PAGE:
In most underwritings, the underwriting manager agrees to maintain a secondary market for the newly issued securities. In the case of "hot issues" there is already a demand in the secondary market and no stabilization of the stock price is needed. However many times the managing underwriter will need to stabilize the price to keep it from falling too far below the POP. SEC Rule 10b-7 outlines what steps are considered stabilization and what constitutes market manipulation. The managing underwriter may enter bids (offers to buy) at prices that bear little or no relationship to actual supply and demand, just so as the bid does not exceed the POP. In addition, the underwriter may not enter a stabilizing bid higher than the highest bid of an independent market maker, nor may the underwriter buy stock ahead of an independent market maker.

    Managing underwriters may also discourage selling through the use of a syndicate penalty bid. Although the customer is not penalized, both the broker and the brokerage firm are required to rebate the selling concession back to the syndicate. Many broke rages will further penalize the broker by also requiring that the commission from the sell be rebated back to the brokerage firm.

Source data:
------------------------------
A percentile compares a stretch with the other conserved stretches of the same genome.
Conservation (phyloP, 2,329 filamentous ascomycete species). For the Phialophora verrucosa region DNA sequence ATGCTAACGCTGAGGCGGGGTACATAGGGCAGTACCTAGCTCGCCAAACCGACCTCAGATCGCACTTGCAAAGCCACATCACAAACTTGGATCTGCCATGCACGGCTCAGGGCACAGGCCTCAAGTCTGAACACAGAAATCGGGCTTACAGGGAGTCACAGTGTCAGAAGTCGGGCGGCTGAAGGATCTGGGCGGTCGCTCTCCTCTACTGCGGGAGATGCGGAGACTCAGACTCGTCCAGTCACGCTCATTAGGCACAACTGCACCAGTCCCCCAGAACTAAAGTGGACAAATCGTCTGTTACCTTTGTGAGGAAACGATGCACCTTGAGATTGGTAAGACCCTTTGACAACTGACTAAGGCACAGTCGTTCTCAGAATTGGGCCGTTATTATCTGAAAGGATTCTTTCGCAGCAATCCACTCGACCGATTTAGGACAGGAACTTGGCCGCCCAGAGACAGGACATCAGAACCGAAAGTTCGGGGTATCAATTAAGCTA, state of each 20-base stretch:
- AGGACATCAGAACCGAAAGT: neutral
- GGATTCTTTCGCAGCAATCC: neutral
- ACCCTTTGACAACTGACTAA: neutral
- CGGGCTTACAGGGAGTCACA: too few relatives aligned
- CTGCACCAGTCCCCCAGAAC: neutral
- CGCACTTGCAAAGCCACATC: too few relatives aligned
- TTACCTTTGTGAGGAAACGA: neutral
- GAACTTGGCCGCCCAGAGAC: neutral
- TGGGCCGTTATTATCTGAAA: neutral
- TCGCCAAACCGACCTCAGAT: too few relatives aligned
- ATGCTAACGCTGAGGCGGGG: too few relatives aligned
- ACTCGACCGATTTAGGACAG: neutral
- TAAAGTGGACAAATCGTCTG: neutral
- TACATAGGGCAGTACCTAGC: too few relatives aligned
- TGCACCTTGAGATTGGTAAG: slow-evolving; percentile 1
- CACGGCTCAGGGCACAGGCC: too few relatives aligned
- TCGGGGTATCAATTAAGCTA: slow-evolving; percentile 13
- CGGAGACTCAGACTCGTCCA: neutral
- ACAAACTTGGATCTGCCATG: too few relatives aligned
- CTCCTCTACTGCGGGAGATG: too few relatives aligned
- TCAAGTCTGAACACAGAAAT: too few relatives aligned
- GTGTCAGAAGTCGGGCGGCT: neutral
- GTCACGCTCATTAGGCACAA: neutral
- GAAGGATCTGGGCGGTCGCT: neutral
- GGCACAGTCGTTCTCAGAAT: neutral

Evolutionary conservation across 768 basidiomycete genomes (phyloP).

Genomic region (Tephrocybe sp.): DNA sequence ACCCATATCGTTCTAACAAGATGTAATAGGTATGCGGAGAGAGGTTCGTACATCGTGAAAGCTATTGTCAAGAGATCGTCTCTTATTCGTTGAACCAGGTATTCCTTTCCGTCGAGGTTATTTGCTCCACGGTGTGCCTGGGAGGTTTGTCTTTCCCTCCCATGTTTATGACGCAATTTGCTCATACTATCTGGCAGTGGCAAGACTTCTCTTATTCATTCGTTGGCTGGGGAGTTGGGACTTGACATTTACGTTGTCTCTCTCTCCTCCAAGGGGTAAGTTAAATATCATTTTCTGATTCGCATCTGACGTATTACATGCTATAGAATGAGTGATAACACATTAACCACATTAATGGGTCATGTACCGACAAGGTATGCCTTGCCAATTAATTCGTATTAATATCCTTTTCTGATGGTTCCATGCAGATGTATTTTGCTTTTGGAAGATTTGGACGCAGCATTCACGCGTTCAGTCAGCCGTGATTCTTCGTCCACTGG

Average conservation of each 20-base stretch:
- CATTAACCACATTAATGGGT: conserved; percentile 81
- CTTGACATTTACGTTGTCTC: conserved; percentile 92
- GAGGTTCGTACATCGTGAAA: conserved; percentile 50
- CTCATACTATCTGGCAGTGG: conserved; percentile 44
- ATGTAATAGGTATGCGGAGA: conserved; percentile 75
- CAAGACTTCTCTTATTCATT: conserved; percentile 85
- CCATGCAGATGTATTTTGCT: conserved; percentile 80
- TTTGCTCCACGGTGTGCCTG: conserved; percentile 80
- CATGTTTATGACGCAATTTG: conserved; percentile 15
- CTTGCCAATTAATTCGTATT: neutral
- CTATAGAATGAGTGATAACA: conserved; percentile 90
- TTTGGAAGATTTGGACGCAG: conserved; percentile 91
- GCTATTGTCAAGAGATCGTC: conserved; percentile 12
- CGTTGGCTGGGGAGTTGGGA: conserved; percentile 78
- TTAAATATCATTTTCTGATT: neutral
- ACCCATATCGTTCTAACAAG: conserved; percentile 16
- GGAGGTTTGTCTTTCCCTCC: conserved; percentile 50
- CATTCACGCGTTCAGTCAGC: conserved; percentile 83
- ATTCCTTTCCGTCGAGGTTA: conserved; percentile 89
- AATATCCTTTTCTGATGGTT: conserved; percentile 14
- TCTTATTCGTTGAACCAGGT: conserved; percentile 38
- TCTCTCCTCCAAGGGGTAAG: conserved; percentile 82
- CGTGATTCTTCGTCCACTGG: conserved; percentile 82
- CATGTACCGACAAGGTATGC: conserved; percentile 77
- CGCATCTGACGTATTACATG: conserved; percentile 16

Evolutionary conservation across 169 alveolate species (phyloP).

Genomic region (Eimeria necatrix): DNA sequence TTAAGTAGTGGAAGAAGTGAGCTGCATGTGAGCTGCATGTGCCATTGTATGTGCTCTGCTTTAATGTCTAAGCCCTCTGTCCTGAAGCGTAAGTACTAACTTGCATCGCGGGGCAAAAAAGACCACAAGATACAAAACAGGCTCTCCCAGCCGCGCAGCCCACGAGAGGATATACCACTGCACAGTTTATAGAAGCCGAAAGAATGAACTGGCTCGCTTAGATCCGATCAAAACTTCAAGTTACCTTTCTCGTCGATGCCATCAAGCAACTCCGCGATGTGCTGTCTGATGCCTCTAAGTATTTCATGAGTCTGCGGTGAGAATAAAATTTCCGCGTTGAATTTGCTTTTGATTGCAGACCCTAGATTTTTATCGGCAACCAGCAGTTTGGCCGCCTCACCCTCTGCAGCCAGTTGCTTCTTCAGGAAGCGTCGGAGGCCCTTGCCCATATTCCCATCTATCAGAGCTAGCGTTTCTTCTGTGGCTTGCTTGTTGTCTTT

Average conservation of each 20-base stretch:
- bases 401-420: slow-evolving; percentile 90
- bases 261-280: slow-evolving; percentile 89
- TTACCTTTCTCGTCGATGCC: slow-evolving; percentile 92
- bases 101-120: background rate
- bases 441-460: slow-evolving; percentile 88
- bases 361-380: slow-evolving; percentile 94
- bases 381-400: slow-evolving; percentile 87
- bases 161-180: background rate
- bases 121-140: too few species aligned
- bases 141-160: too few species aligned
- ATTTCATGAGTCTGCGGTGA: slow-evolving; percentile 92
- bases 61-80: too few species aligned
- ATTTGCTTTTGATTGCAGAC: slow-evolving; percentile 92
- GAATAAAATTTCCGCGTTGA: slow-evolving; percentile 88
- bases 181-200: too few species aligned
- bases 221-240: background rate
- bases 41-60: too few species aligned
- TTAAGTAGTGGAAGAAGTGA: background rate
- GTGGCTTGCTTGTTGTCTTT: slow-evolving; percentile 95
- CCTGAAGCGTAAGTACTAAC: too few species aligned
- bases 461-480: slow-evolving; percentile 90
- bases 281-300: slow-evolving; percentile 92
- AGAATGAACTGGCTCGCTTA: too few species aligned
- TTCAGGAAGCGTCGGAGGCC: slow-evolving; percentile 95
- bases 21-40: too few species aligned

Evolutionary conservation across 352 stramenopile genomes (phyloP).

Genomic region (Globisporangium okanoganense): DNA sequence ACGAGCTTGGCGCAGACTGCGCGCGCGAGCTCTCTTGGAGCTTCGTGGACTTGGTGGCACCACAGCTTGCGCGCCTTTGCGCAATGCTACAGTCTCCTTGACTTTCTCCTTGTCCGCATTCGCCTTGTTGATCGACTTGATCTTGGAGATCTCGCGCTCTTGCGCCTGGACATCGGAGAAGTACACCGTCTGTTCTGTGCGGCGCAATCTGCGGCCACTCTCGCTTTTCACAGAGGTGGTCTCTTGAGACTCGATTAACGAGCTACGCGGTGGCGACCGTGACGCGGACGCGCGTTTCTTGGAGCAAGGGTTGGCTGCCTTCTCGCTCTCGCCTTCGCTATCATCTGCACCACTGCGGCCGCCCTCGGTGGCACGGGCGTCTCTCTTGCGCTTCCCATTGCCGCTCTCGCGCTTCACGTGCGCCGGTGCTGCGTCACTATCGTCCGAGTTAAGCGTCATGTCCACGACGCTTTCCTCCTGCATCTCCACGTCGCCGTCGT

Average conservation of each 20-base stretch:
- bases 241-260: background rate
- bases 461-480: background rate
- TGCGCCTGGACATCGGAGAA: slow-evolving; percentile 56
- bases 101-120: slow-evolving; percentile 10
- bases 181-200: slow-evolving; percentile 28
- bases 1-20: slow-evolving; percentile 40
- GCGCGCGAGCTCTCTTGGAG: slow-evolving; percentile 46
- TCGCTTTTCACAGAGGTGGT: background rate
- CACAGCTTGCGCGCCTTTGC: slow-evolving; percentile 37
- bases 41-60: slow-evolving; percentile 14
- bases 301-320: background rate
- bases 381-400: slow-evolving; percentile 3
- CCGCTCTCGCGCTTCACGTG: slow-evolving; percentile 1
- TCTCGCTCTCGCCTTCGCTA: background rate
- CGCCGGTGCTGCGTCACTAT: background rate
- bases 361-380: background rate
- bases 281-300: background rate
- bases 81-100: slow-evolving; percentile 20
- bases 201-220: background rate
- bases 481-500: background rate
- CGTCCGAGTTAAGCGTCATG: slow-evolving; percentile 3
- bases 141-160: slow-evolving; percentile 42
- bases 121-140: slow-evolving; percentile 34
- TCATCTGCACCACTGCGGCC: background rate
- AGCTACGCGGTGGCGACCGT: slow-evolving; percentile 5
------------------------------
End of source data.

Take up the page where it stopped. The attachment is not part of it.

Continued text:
4. IPO's in the Real World

    Of course knowing the logistics of how IPO's come to market is all fine and dandy, but the real question is, are they a good investment? That does tend to be a tricky issue. On one hand there are the Boston Chickens and Snapples that shoot up 50% or 100%. But then there is the research by people like Tim Loughran and Jay Ritter that shows that the average return on IPO's issued between 1970 and 1990 is a mere 5% annually.

    How can the two sides of this issue be so far apart? An easy answer is that for every Microsoft, there are many stocks that end up in bankruptcy. But another answer comes from the fact that all the spectacular stories we hear about the IPO market are usually basing the percentage increase from the POP, and the Loughran and Ritter study uses purchase prices based on the day after the offering hit the market.

    For most investors, buying shares of a "hot" IPO at the POP is next to impossible. Starting with the managing underwriter and all the way down to the investor, shares of such attractive new issues are allocated based on preference. Most brokers reserve whatever limited allocation they receive for only their best customers. In fact, the old joke about IPO's is that if you get the number of shares you ask for, give them back, because it means nobody else wants it.

    While the deck may seem stacked against the average investor. For an active trader things may not be as bad as they appear. The Loughram and Ritter study assumed that the IPO was never sold. The study does not take into account an investor who bought an issue like 3DO (THDO - NASDAQ), the day after the IPO and sold it in the low to mid 40's, before it came crashing down. Obviously opportunities exist, however it's not the easy money so often associated with the IPO market